In traditional sports there is an entire infrastructure based on players’ skill levels, with different leagues for different standards. Young players progress through the system until they eventually stop playing or become pro. This trajectory is likely to be the same for esports in future. It will be attractive to parents for several reasons – esports is accessible from home, they don’t have to spend hundreds of dollars going to tournaments, there is less risk of long-term injuries than traditional sports and it offers multiple benefits including teamwork, communication, leadership and confidence. A future esports trend is therefore likely to be parents choosing to enroll their kids in esports instead of traditional sports.

Rise of women in esports

women in esports

Although almost half of gamers are female, few women are on the professional esports circuit. There are several initiatives currently in place to tackle the underrepresentation of women in esports:

We predict that over the next few years, female esports players will have better access to equal opportunities, treatment and conditions. Read our blog: The problem with women in esports.

Esports betting

Esports betting has grown in recent years, fueled by the Covid-19 pandemic. In early 2020, when virtually all real-life sports events were cancelled, the sports betting industry turned to esports and interest is still high. Rolling Stone magazine predicts that future partnerships between esports organizations and betting companies could allow the industry to control and regulate esports betting more responsibly and bring in significant new revenues for the industry.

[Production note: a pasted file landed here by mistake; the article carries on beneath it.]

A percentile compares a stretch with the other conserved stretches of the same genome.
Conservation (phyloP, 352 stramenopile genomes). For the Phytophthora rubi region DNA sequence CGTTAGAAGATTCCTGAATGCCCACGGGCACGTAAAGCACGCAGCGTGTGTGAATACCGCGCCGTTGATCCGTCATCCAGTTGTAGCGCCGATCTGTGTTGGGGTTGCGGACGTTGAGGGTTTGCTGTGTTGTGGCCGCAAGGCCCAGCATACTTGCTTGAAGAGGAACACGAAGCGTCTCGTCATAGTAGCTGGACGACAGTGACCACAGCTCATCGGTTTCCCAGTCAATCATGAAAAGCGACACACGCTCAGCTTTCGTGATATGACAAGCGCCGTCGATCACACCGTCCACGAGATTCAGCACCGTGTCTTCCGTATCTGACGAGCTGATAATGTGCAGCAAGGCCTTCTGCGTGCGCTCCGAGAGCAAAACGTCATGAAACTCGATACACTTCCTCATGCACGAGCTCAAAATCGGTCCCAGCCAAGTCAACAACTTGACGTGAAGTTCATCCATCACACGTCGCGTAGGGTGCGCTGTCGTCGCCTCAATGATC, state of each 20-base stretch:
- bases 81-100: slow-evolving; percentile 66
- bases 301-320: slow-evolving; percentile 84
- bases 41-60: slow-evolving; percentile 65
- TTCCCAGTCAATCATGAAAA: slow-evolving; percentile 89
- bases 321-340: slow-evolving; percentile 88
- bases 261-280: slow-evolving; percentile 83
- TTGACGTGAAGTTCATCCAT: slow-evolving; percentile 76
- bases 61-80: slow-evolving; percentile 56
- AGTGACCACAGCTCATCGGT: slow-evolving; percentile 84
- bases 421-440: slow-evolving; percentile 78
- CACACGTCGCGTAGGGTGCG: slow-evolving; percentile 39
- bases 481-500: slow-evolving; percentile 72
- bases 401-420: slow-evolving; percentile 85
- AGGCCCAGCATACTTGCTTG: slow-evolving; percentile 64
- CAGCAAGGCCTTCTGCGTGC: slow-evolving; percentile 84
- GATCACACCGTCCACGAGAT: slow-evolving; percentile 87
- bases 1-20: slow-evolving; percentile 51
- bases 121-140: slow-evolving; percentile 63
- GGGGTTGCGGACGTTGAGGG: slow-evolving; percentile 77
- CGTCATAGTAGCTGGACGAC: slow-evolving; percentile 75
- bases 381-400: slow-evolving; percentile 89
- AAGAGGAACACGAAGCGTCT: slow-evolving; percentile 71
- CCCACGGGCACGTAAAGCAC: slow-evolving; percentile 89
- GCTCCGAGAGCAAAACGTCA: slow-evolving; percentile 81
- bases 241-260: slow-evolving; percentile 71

Esports as an Olympic sport

There is growing interest in esports from tournament organizers around the world. The 2022 Commonwealth Games in the UK will include esports as a pilot event for the first time. Esports is also making its debut at the 2022 Asian Games in China, featuring games such as DOTA 2, League of Legends and EA Sports FIFA. We predict an esports Olympics event in future. The International Olympic Committee has said 2024 is “premature” to include esports, but the door is open for 2028. However, there are several obstacles that are currently preventing the IOC from including esports:

  • It has no global governing body.
  • Some popular esports games are violent and therefore infringe Olympic values.
  • Other sports-related games, like chess, have struggled to gain acceptance as an Olympic sport.

Brandification and content creator strategies

The early revenue strategies of esports organizations mirrored those of traditional sports teams – sponsorship deals, ticket sales, merchandize and media rights. However, sponsorship is the main foundation on which esports has been built and other revenue streams are still underdeveloped. In order to continue growing, Newzoo predicts that esports teams will need to unlock the potential of other sources of revenue, such as positioning themselves as a lifestyle brand or moving toward content-creator strategies.

How to help clients with problematic gaming

Clinicians need to understand esports – and its likely future direction – in order to reduce the associated risks, which include problematic gaming.

Our Gaming Disorder Clinical Training equips professionals with practical prevention tools, intervention strategies and mental health resources to help gamers enjoy a safer and healthier relationship with esports, now and in future.

Improve your quality of care for clients and their families. Find out more about our online training today.